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A Utah Tech Company's Connection To The Facebook Data Controversy

Nicole Nixon

Facebook and British consulting firm Cambridge Analytica have been under fire over misuse of personal data. Lesser known is the role a company in Utah’s Silicon Slopes played.

In mid-March the story broke that Cambridge Analytica, a British data analytics company, was harvesting personal data from as many as 50 million Facebook users and using it to target voters in the 2016 U.S. presidential election.

An app developer named Aleksandr Kogan designed a personality quiz that scraped personal user data on Facebook.

In an interview with the BBC World Service last week, Kogan said Cambridge Analytica paid between $700,000-$800,000 for the cost of collecting survey data. But he said most of the money did not go to him.

"This money was paid mostly to Qualtrics directly for their participants. Because each person, it would cost $3 to $4, and so that’s really where the money went," he said.

Qualtrics is not a household name like Google or Facebook, but the Utah County software company is valued at $2.5 billion.

A spokesman for Qualtrics would not confirm if they were paid by Cambridge Analytica. The company characterizes their products and software as neutral platforms and say they’re not responsible for how their customers use them.

In a statement, the company said it “takes data privacy and security very seriously. Customers, not Qualtrics, own their data. All data are safeguarded using industry best security practices that prevent unlawful disclosure.”

But Qualtrics is just one of a several tech companies in a growing sector of Utah’s Silicon Slopes —  focused on market research, customer feedback and data analysis. There’s MaritzCX and InMoment. And there’s also Qzzr. They make – you might have guess it – quizzes.


Josh Kasteler is their Chief Operating Officer. He said they work with brands like ESPN who want to learn more about their customers through easily embeddable surveys on their site. Although they've had offers, they do not sell their data to third-party sites.

"We’ve met with a lot of people that have made a lot of money selling people’s data, and it’s just a very complicated world," he said. "We’ve just chosen not to go there."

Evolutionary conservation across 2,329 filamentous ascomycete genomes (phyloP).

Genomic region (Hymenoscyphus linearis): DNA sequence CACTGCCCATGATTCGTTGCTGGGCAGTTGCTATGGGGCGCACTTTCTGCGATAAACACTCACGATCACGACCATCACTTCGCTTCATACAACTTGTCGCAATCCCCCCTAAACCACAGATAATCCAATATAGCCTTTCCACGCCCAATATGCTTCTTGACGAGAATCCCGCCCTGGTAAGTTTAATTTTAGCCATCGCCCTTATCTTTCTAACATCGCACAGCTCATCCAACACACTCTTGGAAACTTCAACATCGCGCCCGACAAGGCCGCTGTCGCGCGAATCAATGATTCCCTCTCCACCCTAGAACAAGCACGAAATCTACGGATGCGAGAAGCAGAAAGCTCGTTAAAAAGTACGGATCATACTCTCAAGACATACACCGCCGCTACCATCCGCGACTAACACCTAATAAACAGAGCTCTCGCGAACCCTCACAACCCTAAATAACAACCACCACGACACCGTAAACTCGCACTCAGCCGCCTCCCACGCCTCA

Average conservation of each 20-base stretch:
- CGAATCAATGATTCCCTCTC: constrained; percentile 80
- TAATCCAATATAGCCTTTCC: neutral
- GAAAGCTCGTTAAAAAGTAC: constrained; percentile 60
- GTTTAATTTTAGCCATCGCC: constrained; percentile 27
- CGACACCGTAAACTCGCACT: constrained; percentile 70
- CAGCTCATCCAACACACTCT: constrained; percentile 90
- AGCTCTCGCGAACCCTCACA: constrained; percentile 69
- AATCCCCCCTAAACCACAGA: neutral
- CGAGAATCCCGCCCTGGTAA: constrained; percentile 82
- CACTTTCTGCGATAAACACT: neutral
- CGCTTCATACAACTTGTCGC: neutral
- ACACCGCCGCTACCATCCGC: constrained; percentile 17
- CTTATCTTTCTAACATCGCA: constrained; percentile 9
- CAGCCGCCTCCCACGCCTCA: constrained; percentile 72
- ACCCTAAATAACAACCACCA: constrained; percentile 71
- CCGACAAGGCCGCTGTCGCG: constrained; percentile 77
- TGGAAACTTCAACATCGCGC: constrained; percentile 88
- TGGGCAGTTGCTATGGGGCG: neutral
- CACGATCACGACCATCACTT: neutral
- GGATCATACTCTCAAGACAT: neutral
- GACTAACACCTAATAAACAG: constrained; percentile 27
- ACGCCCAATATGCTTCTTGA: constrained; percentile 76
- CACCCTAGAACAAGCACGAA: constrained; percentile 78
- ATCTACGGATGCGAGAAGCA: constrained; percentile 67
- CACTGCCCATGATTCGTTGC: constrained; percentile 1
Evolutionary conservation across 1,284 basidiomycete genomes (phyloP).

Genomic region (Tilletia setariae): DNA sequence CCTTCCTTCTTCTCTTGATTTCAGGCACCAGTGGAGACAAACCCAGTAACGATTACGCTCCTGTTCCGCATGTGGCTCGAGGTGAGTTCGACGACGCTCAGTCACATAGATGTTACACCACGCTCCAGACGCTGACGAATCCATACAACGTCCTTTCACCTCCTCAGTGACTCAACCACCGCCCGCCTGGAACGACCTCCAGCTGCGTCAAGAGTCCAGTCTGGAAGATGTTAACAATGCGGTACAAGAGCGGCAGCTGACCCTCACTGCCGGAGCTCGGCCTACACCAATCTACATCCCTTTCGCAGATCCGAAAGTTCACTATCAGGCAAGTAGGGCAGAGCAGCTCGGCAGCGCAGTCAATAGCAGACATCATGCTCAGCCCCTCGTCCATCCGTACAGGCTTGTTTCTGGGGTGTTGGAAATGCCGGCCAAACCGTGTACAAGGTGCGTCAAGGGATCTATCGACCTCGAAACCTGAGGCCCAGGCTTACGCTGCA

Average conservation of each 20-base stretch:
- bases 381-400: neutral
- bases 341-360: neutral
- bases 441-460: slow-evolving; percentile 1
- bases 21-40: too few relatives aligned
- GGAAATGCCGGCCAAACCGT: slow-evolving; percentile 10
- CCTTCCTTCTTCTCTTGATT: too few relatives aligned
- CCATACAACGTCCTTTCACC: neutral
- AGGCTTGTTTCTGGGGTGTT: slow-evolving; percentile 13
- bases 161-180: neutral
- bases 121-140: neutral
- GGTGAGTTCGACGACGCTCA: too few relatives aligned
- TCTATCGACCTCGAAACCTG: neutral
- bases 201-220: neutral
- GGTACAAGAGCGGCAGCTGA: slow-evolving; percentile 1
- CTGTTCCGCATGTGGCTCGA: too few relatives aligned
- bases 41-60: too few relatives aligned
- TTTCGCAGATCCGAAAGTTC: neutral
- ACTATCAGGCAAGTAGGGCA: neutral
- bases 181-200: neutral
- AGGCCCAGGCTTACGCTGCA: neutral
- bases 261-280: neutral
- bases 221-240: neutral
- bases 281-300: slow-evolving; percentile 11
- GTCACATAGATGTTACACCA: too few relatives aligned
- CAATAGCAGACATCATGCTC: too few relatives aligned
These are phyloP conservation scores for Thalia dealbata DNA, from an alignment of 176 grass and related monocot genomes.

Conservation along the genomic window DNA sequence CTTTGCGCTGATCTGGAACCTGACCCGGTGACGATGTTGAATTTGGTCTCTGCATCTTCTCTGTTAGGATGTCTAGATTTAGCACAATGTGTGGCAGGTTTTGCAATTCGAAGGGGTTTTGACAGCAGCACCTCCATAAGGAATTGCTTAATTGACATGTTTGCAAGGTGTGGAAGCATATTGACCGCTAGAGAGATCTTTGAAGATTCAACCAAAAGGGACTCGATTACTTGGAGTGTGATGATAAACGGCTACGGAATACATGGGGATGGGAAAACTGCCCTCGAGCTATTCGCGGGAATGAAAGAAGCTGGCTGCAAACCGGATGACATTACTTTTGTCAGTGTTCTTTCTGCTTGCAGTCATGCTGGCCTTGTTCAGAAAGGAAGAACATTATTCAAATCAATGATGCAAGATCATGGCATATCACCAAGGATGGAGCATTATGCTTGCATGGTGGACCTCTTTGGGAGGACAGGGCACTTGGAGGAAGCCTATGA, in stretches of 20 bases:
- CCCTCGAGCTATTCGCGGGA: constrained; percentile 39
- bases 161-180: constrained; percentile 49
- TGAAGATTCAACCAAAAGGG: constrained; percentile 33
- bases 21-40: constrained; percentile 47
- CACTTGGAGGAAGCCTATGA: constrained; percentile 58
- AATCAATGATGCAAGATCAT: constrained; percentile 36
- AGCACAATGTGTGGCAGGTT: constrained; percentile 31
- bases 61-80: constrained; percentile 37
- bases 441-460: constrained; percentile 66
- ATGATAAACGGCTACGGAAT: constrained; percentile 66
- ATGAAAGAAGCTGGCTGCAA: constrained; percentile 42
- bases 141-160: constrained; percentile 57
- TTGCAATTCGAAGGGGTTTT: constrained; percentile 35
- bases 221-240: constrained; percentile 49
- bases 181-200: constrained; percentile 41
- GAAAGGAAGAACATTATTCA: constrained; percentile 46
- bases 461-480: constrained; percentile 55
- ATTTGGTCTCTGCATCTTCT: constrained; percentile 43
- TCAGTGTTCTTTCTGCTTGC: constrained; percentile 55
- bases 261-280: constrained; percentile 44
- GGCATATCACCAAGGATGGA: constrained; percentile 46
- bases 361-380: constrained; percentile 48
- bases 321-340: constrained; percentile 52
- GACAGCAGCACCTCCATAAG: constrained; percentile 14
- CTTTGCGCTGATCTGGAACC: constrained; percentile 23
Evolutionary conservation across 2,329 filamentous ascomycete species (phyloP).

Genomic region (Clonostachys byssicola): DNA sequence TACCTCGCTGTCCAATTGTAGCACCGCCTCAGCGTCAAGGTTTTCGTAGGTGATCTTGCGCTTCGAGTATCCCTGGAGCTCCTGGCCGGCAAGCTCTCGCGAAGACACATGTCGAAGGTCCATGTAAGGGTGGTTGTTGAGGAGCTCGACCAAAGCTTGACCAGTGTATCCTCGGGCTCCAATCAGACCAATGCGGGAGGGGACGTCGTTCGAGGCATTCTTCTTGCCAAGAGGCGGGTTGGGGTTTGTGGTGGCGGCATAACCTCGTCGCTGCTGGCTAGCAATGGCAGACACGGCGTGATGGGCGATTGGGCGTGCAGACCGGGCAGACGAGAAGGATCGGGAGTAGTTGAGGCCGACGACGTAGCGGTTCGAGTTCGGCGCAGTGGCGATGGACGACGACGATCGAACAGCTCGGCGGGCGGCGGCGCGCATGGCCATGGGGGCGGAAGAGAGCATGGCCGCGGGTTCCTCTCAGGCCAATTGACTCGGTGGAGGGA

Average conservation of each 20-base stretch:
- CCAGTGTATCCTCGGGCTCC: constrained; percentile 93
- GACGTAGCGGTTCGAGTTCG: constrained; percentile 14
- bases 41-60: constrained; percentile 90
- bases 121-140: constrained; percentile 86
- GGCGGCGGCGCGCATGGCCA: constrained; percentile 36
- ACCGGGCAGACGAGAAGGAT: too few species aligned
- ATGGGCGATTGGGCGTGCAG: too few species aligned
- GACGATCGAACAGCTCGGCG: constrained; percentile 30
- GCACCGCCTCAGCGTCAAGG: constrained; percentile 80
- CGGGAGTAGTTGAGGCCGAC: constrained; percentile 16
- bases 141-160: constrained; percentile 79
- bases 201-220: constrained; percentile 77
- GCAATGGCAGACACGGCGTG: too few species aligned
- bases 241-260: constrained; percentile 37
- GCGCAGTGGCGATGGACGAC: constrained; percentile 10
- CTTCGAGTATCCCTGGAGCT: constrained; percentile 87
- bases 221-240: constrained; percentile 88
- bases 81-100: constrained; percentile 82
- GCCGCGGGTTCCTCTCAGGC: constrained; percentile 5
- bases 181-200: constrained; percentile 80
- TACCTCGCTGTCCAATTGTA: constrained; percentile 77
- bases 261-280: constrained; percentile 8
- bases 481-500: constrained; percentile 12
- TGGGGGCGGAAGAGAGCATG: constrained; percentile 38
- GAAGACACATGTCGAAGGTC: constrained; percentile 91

Qzzr’s software also doesn’t connect to Facebook. He sees this heightened awareness over protecting personal data as a positive development.   

"I don’t know if quizzes in general or surveys in general will be a little bit tainted for a while. That could be the case. And that might need to be the case, which is fine," he said.

Kasteler said the blowback from the Cambridge Analytica story and companies using technology without user’s permission is long overdue.

Tomu Johnson is an attorney in Salt Lake City focused on cyber security and privacy.

He said Utah has fairly strict laws when it comes to the protection of personal information.

"If Qualtrics or any other organization in Utah is processing [and] gathering information from their users, from their customers, Utah law have to have procedures in place to protect that information against unlawful use, and unauthorized use," he said.

Johnson said that could apply to a survey company’s clients as well as their client’s customers.

"So, if you gave them permission to use information for task A, then they’re not using that information for task B," he said.

The Federal Trade Commission is currently investigating Facebook’s privacy practices. Johnson said it will be a slow process to find out the full scope of their investigation.


Erik Neumann is a radio producer and writer. A native of the Pacific Northwest, his work has appeared on public radio stations and in magazines along the West Coast. He received his Bachelor's Degree in geography from the University of Washington and a Master's in Journalism from UC Berkeley. Besides working at KUER, he enjoys being outside in just about every way possible.
Julia joined KUER in 2016 after a year reporting at the NPR member station in Reno, Nev. During her stint, she covered battleground politics, school overcrowding, and any story that would take her to the crystal blue shores of Lake Tahoe. Her work earned her two regional Edward R. Murrow awards. Originally from the mountains of Western North Carolina, Julia graduated from UNC-Chapel Hill in 2008 with a degree in journalism. She’s worked as both a print and radio reporter in several states and several countries — from the 2008 Beijing Olympics to Dakar, Senegal. Her curiosity about the American West led her to take a spontaneous, one-way road trip to the Great Basin, where she intends to continue preaching the gospel of community journalism, public radio and podcasting. In her spare time, you’ll find her hanging with her beagle Bodhi, taking pictures of her food and watching Patrick Swayze movies.
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